Latest PitBull Attack Holds Lessons for IT

Earlier this year, during eWeek's OpenHack III, we stated that the most promising method for beating Argus Systems Group Inc.'s PitBull was a direct attack on the operating system kernel.

Earlier this year, during eWeeks OpenHack III, we stated that the most promising method for beating Argus Systems Group Inc.s PitBull was a direct attack on the operating system kernel.

Last week, that is exactly how a group of Polish hackers got around the trusted operating system protection of PitBull and compromised a Solaris x86 system to win the fifth Argus Hacking Challenge.

So exactly how was the previously undefeated PitBull circumvented? In large part, it was due to the skills and attention to detail by the hackers, known as the Last Stage of Delirium. But it was also due to Argus itself falling victim to a problem that every IS administrator has to deal with—namely, failure to keep track of every new vulnerability in all the systems he or she works with.

The successful hack took place at the Infosecurity Europe conference in London, and eWeek was not affiliated with the challenge in any way.

The vulnerability was first detailed in January in a security advisory released on This advisory detailed the hole in NetBSD and clearly stated that Solaris x86 was also vulnerable to this exploit. Sun Microsystems Inc. released a patch that fixed Solaris 8 x86 in early April.

However, Argus wasnt using Solaris 8 (it ran Solaris 7) and wasnt aware of the problem. In a statement posted on the companys Web site, Argus officials said: "With no installed base and no apparent long-term market potential for the PitBull for x86 product, Argus has not maintained an ongoing code analysis of the base operating system. Though no bug report had been posted, a thorough analysis of the base operating system should have discovered the bug prior to this event."

Besides being posted by NetBSD in January, the vulnerability was listed in Bugtraq at, one of the main sources for vulnerability advisories. Further, although Argus states it has no customers running Solaris x86, there are close to 1 million registered Solaris x86 systems, according to Sun, and the number is probably higher because the operating system can be downloaded for free.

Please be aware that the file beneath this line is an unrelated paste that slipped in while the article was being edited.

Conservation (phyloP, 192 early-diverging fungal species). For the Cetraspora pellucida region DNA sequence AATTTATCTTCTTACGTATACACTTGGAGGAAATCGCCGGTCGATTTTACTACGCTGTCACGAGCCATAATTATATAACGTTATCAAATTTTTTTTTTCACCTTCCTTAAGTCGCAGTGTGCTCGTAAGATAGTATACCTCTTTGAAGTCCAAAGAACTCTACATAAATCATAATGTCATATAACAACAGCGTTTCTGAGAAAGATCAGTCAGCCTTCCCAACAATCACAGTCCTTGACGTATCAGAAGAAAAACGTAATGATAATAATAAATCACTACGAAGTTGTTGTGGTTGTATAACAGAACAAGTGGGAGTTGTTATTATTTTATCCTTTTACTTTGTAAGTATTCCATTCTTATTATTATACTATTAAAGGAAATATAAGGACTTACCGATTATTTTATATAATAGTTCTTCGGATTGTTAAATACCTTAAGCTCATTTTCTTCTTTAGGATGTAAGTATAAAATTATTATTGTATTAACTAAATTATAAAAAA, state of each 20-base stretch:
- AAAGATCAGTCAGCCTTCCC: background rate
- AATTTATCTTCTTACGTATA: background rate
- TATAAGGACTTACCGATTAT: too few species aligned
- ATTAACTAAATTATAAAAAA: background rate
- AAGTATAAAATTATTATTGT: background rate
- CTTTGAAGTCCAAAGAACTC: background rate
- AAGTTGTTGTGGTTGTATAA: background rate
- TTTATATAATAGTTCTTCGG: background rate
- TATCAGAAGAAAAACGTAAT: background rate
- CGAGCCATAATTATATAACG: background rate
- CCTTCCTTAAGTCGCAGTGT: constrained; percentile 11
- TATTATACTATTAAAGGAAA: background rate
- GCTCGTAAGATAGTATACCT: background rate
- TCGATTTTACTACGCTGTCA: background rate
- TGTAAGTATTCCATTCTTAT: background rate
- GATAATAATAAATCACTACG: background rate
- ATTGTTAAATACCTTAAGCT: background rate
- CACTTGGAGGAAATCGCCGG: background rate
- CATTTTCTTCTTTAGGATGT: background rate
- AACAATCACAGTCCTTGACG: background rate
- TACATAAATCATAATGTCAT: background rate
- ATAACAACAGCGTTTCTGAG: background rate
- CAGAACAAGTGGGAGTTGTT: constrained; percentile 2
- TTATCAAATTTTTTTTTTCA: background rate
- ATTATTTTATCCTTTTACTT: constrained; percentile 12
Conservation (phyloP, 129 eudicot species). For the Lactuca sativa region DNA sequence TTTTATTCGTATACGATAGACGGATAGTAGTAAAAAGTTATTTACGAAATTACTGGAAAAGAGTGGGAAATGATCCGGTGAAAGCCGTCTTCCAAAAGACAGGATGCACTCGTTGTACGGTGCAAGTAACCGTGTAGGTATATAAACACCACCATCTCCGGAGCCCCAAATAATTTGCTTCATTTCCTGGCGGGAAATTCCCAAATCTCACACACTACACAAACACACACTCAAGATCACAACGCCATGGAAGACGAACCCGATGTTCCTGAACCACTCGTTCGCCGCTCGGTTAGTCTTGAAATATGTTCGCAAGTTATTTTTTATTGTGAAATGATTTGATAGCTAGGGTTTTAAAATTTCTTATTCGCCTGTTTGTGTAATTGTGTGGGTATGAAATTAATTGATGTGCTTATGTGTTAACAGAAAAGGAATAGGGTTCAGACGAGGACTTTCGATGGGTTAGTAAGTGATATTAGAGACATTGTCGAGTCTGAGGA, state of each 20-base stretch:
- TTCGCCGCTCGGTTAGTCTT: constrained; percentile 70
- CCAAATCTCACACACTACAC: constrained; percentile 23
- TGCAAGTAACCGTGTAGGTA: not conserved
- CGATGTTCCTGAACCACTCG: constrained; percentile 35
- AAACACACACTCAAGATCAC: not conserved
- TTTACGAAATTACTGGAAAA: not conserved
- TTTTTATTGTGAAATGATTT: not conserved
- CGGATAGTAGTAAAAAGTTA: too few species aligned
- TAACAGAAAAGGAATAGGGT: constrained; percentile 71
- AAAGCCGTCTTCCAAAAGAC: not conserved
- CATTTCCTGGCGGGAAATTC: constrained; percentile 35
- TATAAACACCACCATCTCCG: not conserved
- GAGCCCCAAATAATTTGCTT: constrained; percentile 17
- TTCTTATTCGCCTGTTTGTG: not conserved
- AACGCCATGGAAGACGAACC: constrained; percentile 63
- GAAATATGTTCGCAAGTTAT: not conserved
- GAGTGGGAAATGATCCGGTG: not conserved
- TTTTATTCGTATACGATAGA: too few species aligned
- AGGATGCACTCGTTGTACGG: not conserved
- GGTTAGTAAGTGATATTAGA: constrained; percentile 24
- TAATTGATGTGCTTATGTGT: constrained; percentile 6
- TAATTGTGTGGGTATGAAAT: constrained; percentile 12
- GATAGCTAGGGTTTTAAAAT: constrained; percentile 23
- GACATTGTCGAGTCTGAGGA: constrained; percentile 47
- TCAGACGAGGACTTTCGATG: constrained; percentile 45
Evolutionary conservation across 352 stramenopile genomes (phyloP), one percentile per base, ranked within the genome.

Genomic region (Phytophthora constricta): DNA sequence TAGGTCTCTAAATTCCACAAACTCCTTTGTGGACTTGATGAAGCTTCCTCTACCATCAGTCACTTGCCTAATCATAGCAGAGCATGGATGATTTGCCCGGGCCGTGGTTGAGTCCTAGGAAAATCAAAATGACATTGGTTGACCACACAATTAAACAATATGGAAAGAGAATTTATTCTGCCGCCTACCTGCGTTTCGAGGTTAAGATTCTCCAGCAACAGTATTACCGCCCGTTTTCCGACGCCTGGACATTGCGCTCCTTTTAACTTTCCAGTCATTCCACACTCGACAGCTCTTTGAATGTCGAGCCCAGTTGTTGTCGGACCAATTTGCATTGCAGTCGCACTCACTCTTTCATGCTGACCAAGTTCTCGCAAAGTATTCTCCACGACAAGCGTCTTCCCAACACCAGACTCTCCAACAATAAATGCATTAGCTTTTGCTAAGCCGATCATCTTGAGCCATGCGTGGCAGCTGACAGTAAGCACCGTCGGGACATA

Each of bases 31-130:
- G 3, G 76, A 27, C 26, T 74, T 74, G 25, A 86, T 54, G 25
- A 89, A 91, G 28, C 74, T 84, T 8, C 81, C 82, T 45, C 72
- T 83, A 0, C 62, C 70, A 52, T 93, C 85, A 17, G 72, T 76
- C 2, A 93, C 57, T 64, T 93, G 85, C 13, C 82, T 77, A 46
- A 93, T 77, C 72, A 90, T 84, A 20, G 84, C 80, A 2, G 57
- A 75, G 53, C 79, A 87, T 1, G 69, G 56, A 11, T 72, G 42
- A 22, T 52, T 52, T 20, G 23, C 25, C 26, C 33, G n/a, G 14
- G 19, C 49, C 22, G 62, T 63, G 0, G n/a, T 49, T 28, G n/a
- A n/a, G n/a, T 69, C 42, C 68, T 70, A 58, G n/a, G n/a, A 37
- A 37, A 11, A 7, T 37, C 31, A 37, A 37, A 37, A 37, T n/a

This exploit worked essentially by taking advantage of the memory protection system in Intel Corp. processors and a system call that in Solaris x86 is a general-purpose call for a number of system tasks.

As the NetBSD advisory stated, a specific system call to USER_LTD made it possible to transfer control to an arbitrary kernel address, which in turn made it possible for a hacker to execute kernel-level code with system privileges. Although it required a different system call under Solaris x86—sysi86—it was exploitable in much the same way through making changes to LTD.

Protecting against security holes within the core structure of the kernel is very difficult because kernel code runs at ring 0, the highest privilege setting possible on x86 chips, so any kernel-level code can do anything it wishes to the system. PitBull provides excellent protection against security holes in user-space code such as server applications and in nonkernel parts of the operating system such as utilities. But once the kernel is compromised, the game is pretty much over.

Sites running Solaris 8 x86 can download the most recent patch at Sun and Argus are expected to release patches in the near future that will protect older versions of the operating system.

Another interesting aspect of this vulnerability is that it could affect any x86-based operating system. Patches have been released for most of the BSD-based systems, and Argus engineers stated that they couldnt find the vulnerability within Linux.